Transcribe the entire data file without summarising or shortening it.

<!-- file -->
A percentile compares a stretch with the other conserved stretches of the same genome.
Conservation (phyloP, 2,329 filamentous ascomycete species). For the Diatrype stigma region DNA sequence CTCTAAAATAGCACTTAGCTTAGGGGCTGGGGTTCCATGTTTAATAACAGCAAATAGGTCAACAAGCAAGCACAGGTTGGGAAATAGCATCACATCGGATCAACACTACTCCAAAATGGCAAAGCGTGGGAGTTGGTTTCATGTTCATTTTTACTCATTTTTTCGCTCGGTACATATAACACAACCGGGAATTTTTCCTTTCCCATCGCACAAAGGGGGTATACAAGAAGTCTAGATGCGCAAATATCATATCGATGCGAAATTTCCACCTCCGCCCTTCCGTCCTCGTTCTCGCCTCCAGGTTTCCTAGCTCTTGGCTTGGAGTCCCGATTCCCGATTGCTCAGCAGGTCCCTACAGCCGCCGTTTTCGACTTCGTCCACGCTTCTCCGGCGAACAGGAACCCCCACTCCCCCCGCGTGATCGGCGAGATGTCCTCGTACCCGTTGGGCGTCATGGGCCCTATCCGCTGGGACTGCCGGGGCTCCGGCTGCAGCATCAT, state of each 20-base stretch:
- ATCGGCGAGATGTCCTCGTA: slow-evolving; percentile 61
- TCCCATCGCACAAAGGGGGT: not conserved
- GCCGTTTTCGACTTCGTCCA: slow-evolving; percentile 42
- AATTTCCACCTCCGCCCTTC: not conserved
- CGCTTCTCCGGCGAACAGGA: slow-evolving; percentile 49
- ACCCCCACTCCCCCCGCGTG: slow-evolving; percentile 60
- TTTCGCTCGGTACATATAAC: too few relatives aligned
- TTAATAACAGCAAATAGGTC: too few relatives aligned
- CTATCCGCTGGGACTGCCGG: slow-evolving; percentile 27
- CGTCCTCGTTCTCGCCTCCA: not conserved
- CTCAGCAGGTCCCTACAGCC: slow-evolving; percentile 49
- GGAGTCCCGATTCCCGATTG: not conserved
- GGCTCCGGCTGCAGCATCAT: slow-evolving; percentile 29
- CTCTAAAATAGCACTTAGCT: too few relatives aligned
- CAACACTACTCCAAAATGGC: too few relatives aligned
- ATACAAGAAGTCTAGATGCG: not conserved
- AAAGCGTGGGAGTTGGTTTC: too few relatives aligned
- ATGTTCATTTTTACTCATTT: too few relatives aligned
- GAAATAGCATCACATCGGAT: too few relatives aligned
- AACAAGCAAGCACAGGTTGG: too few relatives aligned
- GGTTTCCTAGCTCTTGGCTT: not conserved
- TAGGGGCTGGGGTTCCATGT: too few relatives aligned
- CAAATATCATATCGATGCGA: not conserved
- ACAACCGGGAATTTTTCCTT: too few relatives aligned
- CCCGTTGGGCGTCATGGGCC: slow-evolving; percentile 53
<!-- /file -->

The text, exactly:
A percentile compares a stretch with the other conserved stretches of the same genome.
Conservation (phyloP, 2,329 filamentous ascomycete species). For the Diatrype stigma region DNA sequence CTCTAAAATAGCACTTAGCTTAGGGGCTGGGGTTCCATGTTTAATAACAGCAAATAGGTCAACAAGCAAGCACAGGTTGGGAAATAGCATCACATCGGATCAACACTACTCCAAAATGGCAAAGCGTGGGAGTTGGTTTCATGTTCATTTTTACTCATTTTTTCGCTCGGTACATATAACACAACCGGGAATTTTTCCTTTCCCATCGCACAAAGGGGGTATACAAGAAGTCTAGATGCGCAAATATCATATCGATGCGAAATTTCCACCTCCGCCCTTCCGTCCTCGTTCTCGCCTCCAGGTTTCCTAGCTCTTGGCTTGGAGTCCCGATTCCCGATTGCTCAGCAGGTCCCTACAGCCGCCGTTTTCGACTTCGTCCACGCTTCTCCGGCGAACAGGAACCCCCACTCCCCCCGCGTGATCGGCGAGATGTCCTCGTACCCGTTGGGCGTCATGGGCCCTATCCGCTGGGACTGCCGGGGCTCCGGCTGCAGCATCAT, state of each 20-base stretch:
- ATCGGCGAGATGTCCTCGTA: slow-evolving; percentile 61
- TCCCATCGCACAAAGGGGGT: not conserved
- GCCGTTTTCGACTTCGTCCA: slow-evolving; percentile 42
- AATTTCCACCTCCGCCCTTC: not conserved
- CGCTTCTCCGGCGAACAGGA: slow-evolving; percentile 49
- ACCCCCACTCCCCCCGCGTG: slow-evolving; percentile 60
- TTTCGCTCGGTACATATAAC: too few relatives aligned
- TTAATAACAGCAAATAGGTC: too few relatives aligned
- CTATCCGCTGGGACTGCCGG: slow-evolving; percentile 27
- CGTCCTCGTTCTCGCCTCCA: not conserved
- CTCAGCAGGTCCCTACAGCC: slow-evolving; percentile 49
- GGAGTCCCGATTCCCGATTG: not conserved
- GGCTCCGGCTGCAGCATCAT: slow-evolving; percentile 29
- CTCTAAAATAGCACTTAGCT: too few relatives aligned
- CAACACTACTCCAAAATGGC: too few relatives aligned
- ATACAAGAAGTCTAGATGCG: not conserved
- AAAGCGTGGGAGTTGGTTTC: too few relatives aligned
- ATGTTCATTTTTACTCATTT: too few relatives aligned
- GAAATAGCATCACATCGGAT: too few relatives aligned
- AACAAGCAAGCACAGGTTGG: too few relatives aligned
- GGTTTCCTAGCTCTTGGCTT: not conserved
- TAGGGGCTGGGGTTCCATGT: too few relatives aligned
- CAAATATCATATCGATGCGA: not conserved
- ACAACCGGGAATTTTTCCTT: too few relatives aligned
- CCCGTTGGGCGTCATGGGCC: slow-evolving; percentile 53